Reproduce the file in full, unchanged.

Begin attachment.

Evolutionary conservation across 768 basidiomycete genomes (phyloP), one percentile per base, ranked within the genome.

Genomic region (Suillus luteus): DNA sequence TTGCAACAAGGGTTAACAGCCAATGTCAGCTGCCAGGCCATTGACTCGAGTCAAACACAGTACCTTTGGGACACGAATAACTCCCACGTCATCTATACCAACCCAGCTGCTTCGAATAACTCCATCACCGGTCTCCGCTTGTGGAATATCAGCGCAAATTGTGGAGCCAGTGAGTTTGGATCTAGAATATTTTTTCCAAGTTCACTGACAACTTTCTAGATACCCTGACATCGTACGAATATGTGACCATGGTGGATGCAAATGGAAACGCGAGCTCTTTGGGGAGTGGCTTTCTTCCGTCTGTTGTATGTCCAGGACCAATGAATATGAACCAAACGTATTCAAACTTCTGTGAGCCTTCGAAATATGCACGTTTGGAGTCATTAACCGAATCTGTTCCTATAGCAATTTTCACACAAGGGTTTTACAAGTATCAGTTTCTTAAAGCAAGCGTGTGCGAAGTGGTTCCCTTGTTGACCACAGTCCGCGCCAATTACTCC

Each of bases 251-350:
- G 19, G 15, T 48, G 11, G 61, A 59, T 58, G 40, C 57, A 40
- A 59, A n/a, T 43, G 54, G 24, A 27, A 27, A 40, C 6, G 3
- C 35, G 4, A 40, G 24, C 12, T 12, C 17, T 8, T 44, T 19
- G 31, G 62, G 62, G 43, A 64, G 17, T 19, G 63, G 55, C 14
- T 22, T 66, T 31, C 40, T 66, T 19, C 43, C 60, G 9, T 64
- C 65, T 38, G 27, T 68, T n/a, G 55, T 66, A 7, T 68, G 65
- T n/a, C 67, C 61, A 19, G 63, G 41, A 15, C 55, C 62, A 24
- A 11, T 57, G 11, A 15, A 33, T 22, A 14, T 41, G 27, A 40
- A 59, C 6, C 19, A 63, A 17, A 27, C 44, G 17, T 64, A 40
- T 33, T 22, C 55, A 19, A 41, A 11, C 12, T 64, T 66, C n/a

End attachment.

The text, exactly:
Evolutionary conservation across 768 basidiomycete genomes (phyloP), one percentile per base, ranked within the genome.

Genomic region (Suillus luteus): DNA sequence TTGCAACAAGGGTTAACAGCCAATGTCAGCTGCCAGGCCATTGACTCGAGTCAAACACAGTACCTTTGGGACACGAATAACTCCCACGTCATCTATACCAACCCAGCTGCTTCGAATAACTCCATCACCGGTCTCCGCTTGTGGAATATCAGCGCAAATTGTGGAGCCAGTGAGTTTGGATCTAGAATATTTTTTCCAAGTTCACTGACAACTTTCTAGATACCCTGACATCGTACGAATATGTGACCATGGTGGATGCAAATGGAAACGCGAGCTCTTTGGGGAGTGGCTTTCTTCCGTCTGTTGTATGTCCAGGACCAATGAATATGAACCAAACGTATTCAAACTTCTGTGAGCCTTCGAAATATGCACGTTTGGAGTCATTAACCGAATCTGTTCCTATAGCAATTTTCACACAAGGGTTTTACAAGTATCAGTTTCTTAAAGCAAGCGTGTGCGAAGTGGTTCCCTTGTTGACCACAGTCCGCGCCAATTACTCC

Each of bases 251-350:
- G 19, G 15, T 48, G 11, G 61, A 59, T 58, G 40, C 57, A 40
- A 59, A n/a, T 43, G 54, G 24, A 27, A 27, A 40, C 6, G 3
- C 35, G 4, A 40, G 24, C 12, T 12, C 17, T 8, T 44, T 19
- G 31, G 62, G 62, G 43, A 64, G 17, T 19, G 63, G 55, C 14
- T 22, T 66, T 31, C 40, T 66, T 19, C 43, C 60, G 9, T 64
- C 65, T 38, G 27, T 68, T n/a, G 55, T 66, A 7, T 68, G 65
- T n/a, C 67, C 61, A 19, G 63, G 41, A 15, C 55, C 62, A 24
- A 11, T 57, G 11, A 15, A 33, T 22, A 14, T 41, G 27, A 40
- A 59, C 6, C 19, A 63, A 17, A 27, C 44, G 17, T 64, A 40
- T 33, T 22, C 55, A 19, A 41, A 11, C 12, T 64, T 66, C n/a